Khao Chamao-Khao Wong National Park in Talang District is comprised of two mountains (khao) which loom above the farming lowlands of the Eastern Seaboard. The evergreen forests are home to many mammals, (tigers, elephants, bears), and has a few developed trails. Park highlights include the Khao Chamao Waterfall and the 80 plus Khao Wong caves, including Tham Phet (diamond cave) and Tham Lakhon (theater cave).
During mid-May to the end of June, excellent quality and reasonably priced rambutans, durians, and mangosteens are widely abundant. Several fruit orchards provide a tour of their plantations and a chance to taste the delicious tropical fruits.
The busy and prosperous fishing community of Ban Phe is the main ferry embarkation point for Koh Samet and neighboring islands. It is also a popular market place for dried and fresh seafood products. A 20-km coastal road winds along from here to Laem Mae Phim , with a good stretch of crystal white sandy beach. Local tourists frequent the roadside vendors selling fruits, fried squid, and other local delicacies.
Five km past Ban Phe is the Suan Son (Pine Park), a favorite picnic area by the beach shaded by pine trees. Aside from eating seafood and other local delicacies while lounging on deck chairs, there are a couple of sports activities to enjoy.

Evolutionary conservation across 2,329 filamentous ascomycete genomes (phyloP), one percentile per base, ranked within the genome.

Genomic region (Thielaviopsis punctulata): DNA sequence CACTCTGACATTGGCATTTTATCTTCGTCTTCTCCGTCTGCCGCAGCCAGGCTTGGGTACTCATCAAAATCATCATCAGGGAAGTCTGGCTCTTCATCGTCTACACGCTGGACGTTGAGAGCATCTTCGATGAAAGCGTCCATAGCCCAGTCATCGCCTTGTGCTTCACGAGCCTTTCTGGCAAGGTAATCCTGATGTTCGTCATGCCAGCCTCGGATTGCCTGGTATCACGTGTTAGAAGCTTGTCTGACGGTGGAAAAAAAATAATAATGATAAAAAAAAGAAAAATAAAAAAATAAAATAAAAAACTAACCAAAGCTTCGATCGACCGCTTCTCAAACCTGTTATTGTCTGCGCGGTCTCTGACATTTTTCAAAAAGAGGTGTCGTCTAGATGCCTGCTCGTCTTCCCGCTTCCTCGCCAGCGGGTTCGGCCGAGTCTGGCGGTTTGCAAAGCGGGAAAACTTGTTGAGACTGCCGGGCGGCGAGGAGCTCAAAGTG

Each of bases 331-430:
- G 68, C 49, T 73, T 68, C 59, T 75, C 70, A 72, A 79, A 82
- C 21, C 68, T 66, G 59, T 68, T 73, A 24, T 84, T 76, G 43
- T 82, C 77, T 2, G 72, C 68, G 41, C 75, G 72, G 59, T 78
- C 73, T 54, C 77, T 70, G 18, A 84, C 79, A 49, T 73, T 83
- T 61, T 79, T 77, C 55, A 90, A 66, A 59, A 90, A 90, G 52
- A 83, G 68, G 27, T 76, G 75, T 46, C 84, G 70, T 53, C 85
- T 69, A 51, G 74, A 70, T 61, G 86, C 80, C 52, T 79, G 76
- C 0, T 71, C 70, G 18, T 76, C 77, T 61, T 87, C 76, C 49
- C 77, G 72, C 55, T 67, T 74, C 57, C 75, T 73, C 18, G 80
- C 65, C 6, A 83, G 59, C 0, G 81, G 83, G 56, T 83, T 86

The Sunthon Phu Memorial Park is a quiet, well-manicured garden in Kram village, the birthplace of Thailand's most famous poet's father. Recognized by UNESCO as an eminent classical poet, Sunthon Phu (1786-1855) composed his famous Thai epic poem Phra Aphai Manee on Koh Samet. Statues of the poem's characters and famous scenes are scattered around the park.
Within the town, the King Taksin Shrine commemorates King Taksin's brief stay in Rayong following the fall of Ayutthaya in 1767. Formerly a Thai nobleman, he managed to escape before the fall and was acclaimed king in Rayong. He is remembered as the monarch who rallied the Thais and successfully expelled Burmese invaders before establishing a new capital in Thonburi, on the western bank opposite Bangkok. The shrine is highly revered by Thais of Chinese ancestry and attracts large crowds during Chinese New Year.
The Ayutthaya-style (1350-1767) Wat Pa Pradu enshrines a large 12-meter long Reclining Buddha image that lies on its left side rather than the conventional right side.
The 10-meter high Phra Chedi Klang Nam (pagoda in the middle of water) is located on an islet at the estuary of the Rayong River.